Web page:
and given that he seeks relief from governmental entities,
officers, and employees, his amended complaint is subject to
review pursuant to 28 U.S.C. §§ 1915(e)(2) &
1915A(a). After the review, I recommend the Court dismiss
Plaintiff's amended complaint.
party is proceeding in forma pauperis, “the court shall
dismiss the case at any time if the court determines, ”
inter alia, that the action is “frivolous or
malicious” or “fails to state a claim on which
relief may be granted.” 28 U.S.C. § 1915(e)(2)(B).
“Dismissals [under § 1915] are often made sua
sponte prior to the issuance of process, so as to spare
prospective defendants the inconvenience and expense of
answering such complaints.” Neitzke v.
Williams, 490 U.S. 319, 324 (1989).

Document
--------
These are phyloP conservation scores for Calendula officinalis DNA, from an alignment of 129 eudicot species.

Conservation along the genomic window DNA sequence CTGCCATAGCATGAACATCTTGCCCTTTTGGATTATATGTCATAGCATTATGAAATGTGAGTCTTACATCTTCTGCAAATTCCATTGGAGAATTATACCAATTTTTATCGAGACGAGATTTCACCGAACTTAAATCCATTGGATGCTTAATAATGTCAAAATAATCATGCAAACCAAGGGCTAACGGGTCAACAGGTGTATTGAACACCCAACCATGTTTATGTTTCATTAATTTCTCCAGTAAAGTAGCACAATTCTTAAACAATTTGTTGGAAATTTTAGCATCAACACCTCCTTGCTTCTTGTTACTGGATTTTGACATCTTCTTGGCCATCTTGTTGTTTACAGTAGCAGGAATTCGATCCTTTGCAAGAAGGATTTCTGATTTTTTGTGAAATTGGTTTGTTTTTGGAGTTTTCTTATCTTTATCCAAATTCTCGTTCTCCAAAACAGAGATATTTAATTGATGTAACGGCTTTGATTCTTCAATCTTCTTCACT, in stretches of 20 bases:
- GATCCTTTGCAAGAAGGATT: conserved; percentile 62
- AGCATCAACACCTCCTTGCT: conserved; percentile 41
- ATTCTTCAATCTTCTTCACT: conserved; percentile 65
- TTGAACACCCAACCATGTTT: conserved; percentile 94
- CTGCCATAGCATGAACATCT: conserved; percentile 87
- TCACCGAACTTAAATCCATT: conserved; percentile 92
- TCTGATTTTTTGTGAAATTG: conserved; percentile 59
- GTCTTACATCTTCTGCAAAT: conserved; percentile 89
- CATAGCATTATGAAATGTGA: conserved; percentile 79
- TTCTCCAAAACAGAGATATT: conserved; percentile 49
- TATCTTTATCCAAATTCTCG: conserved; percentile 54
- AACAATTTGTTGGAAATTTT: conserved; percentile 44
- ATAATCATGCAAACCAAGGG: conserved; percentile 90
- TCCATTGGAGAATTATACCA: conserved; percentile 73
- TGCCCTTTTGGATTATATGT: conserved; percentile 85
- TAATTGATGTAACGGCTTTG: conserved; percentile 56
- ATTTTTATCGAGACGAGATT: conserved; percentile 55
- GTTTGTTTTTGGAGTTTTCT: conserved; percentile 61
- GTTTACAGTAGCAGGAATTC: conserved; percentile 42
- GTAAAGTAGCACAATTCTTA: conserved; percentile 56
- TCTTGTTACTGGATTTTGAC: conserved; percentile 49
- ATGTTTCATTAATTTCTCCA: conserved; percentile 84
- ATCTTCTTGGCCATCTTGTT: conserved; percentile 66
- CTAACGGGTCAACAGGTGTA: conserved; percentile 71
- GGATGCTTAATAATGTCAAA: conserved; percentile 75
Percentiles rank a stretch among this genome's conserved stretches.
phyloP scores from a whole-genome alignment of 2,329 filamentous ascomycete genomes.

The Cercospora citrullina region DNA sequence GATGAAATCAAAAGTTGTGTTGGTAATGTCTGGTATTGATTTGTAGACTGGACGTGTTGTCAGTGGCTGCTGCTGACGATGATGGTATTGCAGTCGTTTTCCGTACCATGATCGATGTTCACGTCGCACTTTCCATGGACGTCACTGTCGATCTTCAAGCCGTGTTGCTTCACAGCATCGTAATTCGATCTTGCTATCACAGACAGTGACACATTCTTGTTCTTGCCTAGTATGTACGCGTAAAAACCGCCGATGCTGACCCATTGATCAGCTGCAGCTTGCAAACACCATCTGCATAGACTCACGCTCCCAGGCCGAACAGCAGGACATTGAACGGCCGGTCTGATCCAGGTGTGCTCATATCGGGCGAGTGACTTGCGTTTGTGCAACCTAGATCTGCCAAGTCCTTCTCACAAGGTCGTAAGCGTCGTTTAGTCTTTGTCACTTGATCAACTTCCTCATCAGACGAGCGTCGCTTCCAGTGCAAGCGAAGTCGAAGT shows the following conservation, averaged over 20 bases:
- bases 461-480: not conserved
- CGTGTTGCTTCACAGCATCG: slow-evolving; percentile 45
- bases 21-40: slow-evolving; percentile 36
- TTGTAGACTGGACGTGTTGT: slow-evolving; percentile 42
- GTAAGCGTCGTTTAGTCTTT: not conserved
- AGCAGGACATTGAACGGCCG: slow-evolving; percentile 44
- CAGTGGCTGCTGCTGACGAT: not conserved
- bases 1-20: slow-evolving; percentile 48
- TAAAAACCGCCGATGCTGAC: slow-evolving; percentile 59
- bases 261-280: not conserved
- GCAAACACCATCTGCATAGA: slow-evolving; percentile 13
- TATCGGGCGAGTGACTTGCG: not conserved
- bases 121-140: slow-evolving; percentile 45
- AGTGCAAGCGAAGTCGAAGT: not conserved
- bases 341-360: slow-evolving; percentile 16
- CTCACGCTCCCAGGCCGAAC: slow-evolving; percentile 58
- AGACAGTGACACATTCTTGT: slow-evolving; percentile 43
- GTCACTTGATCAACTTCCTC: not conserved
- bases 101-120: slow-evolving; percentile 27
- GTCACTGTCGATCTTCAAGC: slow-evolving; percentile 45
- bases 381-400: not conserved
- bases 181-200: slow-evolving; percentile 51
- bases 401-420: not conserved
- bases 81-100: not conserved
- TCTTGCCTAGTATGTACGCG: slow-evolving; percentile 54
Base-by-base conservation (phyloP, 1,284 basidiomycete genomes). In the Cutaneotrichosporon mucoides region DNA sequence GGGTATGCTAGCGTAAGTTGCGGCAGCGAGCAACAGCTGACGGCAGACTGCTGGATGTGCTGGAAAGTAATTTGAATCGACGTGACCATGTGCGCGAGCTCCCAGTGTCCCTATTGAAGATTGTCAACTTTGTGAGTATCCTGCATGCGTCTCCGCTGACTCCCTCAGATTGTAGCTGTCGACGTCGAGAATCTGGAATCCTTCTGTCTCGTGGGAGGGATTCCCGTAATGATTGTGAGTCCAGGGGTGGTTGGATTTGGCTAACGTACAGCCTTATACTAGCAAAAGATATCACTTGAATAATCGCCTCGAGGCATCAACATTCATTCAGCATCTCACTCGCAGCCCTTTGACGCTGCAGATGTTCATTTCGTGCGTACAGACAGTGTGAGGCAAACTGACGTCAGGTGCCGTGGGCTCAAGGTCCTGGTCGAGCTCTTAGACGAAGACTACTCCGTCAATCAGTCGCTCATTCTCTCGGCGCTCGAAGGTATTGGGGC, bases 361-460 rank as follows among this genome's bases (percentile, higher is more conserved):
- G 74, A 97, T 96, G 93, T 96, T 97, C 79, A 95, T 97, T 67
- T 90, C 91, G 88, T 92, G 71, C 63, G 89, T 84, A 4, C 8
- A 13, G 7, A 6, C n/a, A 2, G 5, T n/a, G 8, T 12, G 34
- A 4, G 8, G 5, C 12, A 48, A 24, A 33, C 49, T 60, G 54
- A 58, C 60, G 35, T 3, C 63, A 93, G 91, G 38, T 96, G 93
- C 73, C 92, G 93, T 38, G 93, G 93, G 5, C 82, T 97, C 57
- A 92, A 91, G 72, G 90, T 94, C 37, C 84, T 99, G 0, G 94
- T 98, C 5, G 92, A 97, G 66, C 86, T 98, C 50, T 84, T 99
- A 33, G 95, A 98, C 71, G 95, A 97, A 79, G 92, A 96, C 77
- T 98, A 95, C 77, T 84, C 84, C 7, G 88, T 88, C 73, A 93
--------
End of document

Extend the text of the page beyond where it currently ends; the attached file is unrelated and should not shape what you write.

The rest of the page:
addition to the review contemplated by § 1915,
Plaintiff's amended complaint is subject to screening
under the Prison Litigation Reform Act because Plaintiff
currently is incarcerated and seeks redress from governmental
entities and officers. See 28 U.S.C. §
1915A(a), (c). The § 1915A screening requires courts to
“identify cognizable claims or dismiss the complaint,
or any portion of the complaint, if the complaint (1) is
frivolous, malicious, or fails to state a claim …; or
(2) seeks monetary relief from a defendant who is immune from
such relief.” 28 U.S.C. § 1915A(b).
considering whether a complaint states a claim for which
relief may be granted, courts must assume the truth of all
well-plead facts and give the plaintiff the benefit of all
reasonable inferences therefrom. Ocasio-Hernandez v.